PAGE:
UConn HomeThe UConn Advance
Send a printer-friendly page to my printer 
Email a link to this page.

Cultural anthropologists need quantitative training, says professor

by Cindy Weiss - November 6, 2006

Roy D'Andrade graduated nearly 50 years ago, summa cum laude and Phi Beta Kappa.

It was in the College of Liberal Arts and Sciences that he first studied anthropology and conducted research as an undergraduate.

He arrived in Storrs as a sophomore in 1954, after spending his freshman year at Rutgers and serving time in the Army.

At UConn, he took courses in what was then a combined sociology/anthropology department, where anthropology professor Melford Spiro inspired the direction of his career.

It has been a career marked with honors. D'Andrade, who returned to UConn in 2003 as a professor of anthropology, is the only full-time faculty member at Storrs elected to the National Academy of Sciences.

He has collected a lifetime achievement award from the Society for Psychological Anthropology and a Doctor of Humane Letters from the University of Chicago, and is a fellow of the American Academy of Arts and Sciences.

He also served three terms as anthropology department chairman at the University of California at San Diego, and was department chairman at Rutgers.

D'Andrade was one of the first scholars in the field of cognitive anthropology, which he describes as the study of how much cultural knowledge people have and how it is stored. He is one of the few cultural anthropologists to base his work on quantitative analysis.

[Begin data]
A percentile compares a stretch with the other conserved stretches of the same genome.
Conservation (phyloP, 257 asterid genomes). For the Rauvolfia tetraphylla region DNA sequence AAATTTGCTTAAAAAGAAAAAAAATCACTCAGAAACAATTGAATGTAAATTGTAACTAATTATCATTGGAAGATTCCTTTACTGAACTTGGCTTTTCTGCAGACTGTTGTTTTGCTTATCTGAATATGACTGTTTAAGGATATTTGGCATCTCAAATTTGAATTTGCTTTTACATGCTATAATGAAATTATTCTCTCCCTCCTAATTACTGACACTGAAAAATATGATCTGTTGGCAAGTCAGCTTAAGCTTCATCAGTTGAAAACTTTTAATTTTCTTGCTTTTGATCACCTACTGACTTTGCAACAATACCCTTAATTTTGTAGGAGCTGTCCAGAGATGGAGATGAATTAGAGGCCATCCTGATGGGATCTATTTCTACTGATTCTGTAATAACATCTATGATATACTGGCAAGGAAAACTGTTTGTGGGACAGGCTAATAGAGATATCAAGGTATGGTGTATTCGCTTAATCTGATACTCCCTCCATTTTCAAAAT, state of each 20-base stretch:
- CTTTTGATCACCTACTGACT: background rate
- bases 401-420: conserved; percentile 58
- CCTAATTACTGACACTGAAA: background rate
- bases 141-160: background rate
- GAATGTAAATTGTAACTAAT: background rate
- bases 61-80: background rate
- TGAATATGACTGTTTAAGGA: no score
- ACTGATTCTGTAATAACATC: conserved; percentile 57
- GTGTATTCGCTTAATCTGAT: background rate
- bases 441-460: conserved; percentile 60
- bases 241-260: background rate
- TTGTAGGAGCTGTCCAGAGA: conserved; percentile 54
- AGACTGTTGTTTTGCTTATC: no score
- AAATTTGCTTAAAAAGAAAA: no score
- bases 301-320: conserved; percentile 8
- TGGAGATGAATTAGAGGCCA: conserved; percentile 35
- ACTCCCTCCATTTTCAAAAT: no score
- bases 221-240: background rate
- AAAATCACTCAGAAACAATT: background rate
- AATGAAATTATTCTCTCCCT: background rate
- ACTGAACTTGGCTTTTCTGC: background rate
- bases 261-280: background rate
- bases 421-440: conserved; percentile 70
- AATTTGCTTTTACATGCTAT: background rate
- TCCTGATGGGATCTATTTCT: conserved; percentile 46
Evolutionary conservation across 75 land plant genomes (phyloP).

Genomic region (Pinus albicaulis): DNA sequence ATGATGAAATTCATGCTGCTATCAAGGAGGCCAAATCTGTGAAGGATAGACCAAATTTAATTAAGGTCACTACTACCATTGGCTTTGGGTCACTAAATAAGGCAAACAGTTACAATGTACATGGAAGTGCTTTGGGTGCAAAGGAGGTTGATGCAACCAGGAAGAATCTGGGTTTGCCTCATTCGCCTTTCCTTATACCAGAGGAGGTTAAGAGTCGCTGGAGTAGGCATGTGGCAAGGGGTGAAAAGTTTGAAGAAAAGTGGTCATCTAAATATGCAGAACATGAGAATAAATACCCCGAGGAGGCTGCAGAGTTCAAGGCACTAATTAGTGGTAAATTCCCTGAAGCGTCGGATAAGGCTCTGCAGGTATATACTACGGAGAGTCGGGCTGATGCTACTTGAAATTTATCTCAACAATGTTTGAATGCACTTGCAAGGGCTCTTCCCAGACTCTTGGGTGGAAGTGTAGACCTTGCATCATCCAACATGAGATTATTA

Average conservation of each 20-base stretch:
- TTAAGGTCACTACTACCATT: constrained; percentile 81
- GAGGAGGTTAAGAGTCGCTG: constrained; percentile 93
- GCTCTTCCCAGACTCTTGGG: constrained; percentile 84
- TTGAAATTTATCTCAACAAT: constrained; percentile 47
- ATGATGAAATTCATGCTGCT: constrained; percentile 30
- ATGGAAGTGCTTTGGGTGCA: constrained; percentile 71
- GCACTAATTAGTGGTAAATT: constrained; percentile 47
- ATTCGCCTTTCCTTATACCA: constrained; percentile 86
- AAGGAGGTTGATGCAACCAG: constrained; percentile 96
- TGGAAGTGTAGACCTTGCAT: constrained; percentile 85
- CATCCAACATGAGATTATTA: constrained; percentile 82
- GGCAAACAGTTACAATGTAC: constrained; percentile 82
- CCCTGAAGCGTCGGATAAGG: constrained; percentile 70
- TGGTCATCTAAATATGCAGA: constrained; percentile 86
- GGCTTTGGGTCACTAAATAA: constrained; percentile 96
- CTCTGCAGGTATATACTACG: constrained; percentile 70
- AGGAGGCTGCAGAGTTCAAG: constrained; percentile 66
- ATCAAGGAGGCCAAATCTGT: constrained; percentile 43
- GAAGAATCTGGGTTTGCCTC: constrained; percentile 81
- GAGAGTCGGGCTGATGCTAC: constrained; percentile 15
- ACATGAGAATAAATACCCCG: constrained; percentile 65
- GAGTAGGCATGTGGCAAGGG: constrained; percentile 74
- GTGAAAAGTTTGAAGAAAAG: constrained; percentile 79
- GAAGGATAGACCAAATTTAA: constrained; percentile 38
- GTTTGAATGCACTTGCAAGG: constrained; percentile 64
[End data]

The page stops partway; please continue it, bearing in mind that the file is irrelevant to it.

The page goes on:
As a scientifically oriented anthropologist, he has been critical of post-Vietnam-era mainstream anthropology, which he feels is more interested in political agendas than in finding out about the world.

He believes that not enough cultural anthropologists are receiving quantitative training: "Relatively few cultural anthropologists understand statistics or quantitative methods," he says.

Almost no intact tribal societies are left now for anthropologists to study, D'Andrade says. Anthropology has lost its primary object of study and has yet to find a new direction.

"What's going to happen to the field, I couldn't tell you," he says.

His own contributions in cognitive anthropology are reflected in a steady stream of papers written since he earned a Ph.D. from Harvard in 1962.

Their titles vary from the plain language of, "It's not really red, green, yellow, and blue: an inquiry into perceptual color space," to the highly specialized: "The distribution of response spectra in the lateral geniculate nucleus compared with reflectance spectra of Munsell color chips."

His topics have included the absence of fathers and its effect on identification and identity; memory and behavior assessment; beliefs about illness, abortion, and welfare; an analysis of chimpanzee and human mitochondrial DNA; emotion and color; and cultural Darwinism.

D'Andrade has conducted field research in Mexico, Nigeria, and Ghana, and has studied the cultural orientation and attitudes of Americans, Vietnamese, and Japanese.

He was a fellow of the Center for Advanced Study in the Behavioral Sciences at Stanford, and collaborated with a scientist at Bell Labs.

What launched him into cognitive anthropology was collaborating when he was an assistant professor at Stanford with A.K. Romney, who also liked to work with numbers.